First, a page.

Remembering the crew of the Alfred D Snow

Last Sunday there was an understated but very fitting memorial ceremony for the crew of the sailing ship, Alfred D Snow. The ship grounded in Waterford Harbour on January 3rd 1888 and all 29 crew aboard were drowned. The memory of the tragedy lives on however, on both sides of the harbour. And Sundays ceremony saw the great great grand daughter of her captain lay a wreath in memory of the crew. 
image courtesy of Andrew Kelly
The Alfred D Snow was a three masted fully rigged all timber ship which was built in the Samuel Watts shipbuilding yard in Maine USA.  She was 232 feet long with a beam of 42 feet.  She departed San Francisco on Aug 30th 1887 bound for Liverpool with a cargo of wheat under Captain William J Wiley. On that trip was his 18 year old nephew, John. Approaching the Irish coast she encountered a storm and had to try find shelter in Waterford Harbour.  However the ship struck the bottom close to Broomhill in Co Wexford and got stuck fast.  Heeling over, the waves crashing aboard, the ships boats were launched with some difficulty and one managed to make it away but it was swamped and all aboard were drowned. The remaining crew took to the rigging in the hopes of salvation, which never arrived. In total all 29 crew died, mostly American but also men from England, France, Germany, Norway and Russia.  
During the days that followed the captains body was recovered and was shipped home for burial in a lead lined, brandy filled casket. Other crew men were interred in Ballyhack, but most were never found. Pieces of the wreck floated in all along the harbour.  These were secured by the coastguard apparently and were auctioned off. Timbers were used in the making of the Strand Tavern in Duncannon, the bar of the Ocean Hotel in Dunmore, now the Three Sisters.  They were also used in house construction throughout the harbour and I believe a table from the ship was taken from the tide by a Cheekpoint fishing family and for many years after had pride of place in the living room.  One of the more interesting artifacts that was salvaged was the ships figure head.  It was for many years the property of Capt. Richard Farrell, former Harbour Master of Waterford and it stood in his front garden. I understand it was sold during the 1980’s to a London antiques dealer.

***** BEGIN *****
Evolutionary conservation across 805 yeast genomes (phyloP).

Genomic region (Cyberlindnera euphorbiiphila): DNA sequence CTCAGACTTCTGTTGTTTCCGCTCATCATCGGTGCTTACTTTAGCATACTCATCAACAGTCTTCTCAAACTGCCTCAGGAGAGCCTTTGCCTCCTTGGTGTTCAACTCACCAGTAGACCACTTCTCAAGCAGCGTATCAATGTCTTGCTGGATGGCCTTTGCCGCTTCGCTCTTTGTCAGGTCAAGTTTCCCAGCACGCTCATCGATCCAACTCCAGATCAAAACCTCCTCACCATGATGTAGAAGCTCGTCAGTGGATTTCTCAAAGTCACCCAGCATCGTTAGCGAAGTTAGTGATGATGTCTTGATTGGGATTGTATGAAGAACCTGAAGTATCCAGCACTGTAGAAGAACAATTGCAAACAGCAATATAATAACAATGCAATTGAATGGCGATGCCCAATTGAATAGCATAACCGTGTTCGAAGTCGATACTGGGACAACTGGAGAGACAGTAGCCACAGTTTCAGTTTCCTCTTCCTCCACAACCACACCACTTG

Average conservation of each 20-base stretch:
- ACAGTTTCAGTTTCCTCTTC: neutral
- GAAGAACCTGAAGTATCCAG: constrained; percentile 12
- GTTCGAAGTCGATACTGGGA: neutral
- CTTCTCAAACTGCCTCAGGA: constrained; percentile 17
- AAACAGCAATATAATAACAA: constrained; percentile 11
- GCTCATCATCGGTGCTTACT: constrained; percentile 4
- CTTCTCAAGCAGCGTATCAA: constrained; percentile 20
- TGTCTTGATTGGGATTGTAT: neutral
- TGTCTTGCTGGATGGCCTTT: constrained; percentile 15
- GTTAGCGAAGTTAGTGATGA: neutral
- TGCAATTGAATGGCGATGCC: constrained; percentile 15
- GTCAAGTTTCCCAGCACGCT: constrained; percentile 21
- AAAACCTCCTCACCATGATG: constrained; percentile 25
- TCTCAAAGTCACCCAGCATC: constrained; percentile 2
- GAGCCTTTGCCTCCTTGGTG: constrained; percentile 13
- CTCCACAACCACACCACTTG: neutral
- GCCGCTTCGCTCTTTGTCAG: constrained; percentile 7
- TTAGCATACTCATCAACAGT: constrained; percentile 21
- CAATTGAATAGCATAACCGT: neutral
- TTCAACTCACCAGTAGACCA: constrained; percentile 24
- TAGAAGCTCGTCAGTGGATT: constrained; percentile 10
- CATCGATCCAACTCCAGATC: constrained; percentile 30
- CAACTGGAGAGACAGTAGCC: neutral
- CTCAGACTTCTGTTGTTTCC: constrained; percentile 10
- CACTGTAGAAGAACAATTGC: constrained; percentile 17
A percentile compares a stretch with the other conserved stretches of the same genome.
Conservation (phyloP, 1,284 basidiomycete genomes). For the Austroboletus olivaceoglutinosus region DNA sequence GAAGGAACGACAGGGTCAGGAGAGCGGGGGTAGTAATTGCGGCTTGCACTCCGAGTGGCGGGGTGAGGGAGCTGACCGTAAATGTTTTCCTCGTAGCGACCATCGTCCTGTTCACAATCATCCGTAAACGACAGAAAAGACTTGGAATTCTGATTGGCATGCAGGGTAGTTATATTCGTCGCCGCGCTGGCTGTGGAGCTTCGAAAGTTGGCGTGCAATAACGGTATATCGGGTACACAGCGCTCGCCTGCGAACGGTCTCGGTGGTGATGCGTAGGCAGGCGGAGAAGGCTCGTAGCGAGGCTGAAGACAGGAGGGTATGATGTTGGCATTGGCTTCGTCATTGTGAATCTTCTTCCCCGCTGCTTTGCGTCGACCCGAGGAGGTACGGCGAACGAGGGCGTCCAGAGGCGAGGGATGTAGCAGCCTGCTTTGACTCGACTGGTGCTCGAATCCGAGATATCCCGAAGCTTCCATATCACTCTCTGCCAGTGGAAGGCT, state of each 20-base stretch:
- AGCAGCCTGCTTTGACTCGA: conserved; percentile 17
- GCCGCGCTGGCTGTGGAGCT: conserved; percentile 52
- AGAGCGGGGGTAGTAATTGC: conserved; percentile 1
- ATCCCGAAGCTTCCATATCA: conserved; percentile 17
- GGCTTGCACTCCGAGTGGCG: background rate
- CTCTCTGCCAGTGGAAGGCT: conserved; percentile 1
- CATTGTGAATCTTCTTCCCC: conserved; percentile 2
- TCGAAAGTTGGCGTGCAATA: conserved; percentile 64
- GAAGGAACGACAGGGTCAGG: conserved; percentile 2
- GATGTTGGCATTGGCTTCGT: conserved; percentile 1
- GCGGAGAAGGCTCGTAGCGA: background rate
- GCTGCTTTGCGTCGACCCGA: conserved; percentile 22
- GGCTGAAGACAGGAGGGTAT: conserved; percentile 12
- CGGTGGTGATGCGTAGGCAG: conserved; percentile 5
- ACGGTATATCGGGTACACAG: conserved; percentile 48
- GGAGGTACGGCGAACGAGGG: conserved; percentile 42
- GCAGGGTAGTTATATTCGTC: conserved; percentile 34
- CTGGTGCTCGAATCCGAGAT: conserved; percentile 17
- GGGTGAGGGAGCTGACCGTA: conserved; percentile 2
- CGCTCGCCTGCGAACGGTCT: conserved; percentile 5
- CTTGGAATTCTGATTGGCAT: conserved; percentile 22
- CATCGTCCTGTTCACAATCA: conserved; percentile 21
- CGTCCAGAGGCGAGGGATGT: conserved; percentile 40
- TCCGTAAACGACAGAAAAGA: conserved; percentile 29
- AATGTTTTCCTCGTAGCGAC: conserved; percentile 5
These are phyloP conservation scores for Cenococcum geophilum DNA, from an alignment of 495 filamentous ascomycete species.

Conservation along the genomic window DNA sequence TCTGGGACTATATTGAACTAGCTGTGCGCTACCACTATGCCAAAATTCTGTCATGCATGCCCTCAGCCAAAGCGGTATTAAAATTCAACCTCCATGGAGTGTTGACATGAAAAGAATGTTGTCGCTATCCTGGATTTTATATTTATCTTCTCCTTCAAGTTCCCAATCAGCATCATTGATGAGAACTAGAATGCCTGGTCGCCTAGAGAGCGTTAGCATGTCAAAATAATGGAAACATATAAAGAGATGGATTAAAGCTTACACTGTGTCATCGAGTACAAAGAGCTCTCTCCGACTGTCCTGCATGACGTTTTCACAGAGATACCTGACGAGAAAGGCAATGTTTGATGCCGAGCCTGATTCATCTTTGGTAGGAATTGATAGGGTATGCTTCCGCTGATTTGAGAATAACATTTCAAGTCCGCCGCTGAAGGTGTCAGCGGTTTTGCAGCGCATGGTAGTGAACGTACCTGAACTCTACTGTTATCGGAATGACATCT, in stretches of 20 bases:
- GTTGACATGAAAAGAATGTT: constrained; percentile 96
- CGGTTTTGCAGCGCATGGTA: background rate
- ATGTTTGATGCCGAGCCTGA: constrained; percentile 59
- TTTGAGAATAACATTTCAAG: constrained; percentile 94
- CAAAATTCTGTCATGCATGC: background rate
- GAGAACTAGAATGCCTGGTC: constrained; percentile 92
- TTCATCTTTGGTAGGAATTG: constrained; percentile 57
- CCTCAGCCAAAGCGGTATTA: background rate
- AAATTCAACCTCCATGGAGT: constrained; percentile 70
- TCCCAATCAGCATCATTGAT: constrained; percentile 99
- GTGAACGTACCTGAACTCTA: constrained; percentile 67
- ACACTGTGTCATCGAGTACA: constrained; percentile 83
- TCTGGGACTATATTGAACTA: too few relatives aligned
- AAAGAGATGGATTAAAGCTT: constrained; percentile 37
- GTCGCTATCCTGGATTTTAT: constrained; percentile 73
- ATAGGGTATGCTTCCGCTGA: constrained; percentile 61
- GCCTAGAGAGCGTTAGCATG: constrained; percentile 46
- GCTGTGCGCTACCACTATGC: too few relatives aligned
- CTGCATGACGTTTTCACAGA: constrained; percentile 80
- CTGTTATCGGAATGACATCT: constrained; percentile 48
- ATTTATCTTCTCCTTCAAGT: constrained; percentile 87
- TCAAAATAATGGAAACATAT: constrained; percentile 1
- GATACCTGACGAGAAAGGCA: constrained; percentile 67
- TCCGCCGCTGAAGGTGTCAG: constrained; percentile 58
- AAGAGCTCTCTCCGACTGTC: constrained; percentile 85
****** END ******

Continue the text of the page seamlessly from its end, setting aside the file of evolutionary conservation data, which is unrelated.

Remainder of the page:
Photo courtesy of Brendan Grogan
Following an earlier account that my wife Deena wrote, Betsy White, a direct descendant of the ships captain and his nephew, sent an email seeking more information on the area and the events.  Betsy was planning a trip to Ireland and was trying to locate the various placenames associated with the story. Over the space of a year we exchanged many emails and photographs creating a clearer picture for Betsy and helping in some way in her planning of the trip.  The highlight for me last week was to finally meet her and to witness her lay a wreath in memory of all those who died.
Betsy White with Jim FitzGibbon of Slade following the wreath laying
The captain’s last resting place
photo courtesy of Betsy White
According to Betsy, the only way the captain was actually identified was because of a ring he was wearing. (Betsy also informed me that the ships carpenter was also returned home to be buried, he was identified by a measuring stick found in his pocket). She also told us that the trip was to be the captains last.  It was undertaken to pay for a new home.  He was interred in his home town of Thomaston, Maine and his wife Cordelia is buried with him having died in 1913. The ship and her crew are still remembered today by the Thomaston Historical Society and here’s hoping the same will be said in our own harbour for many years to come. 

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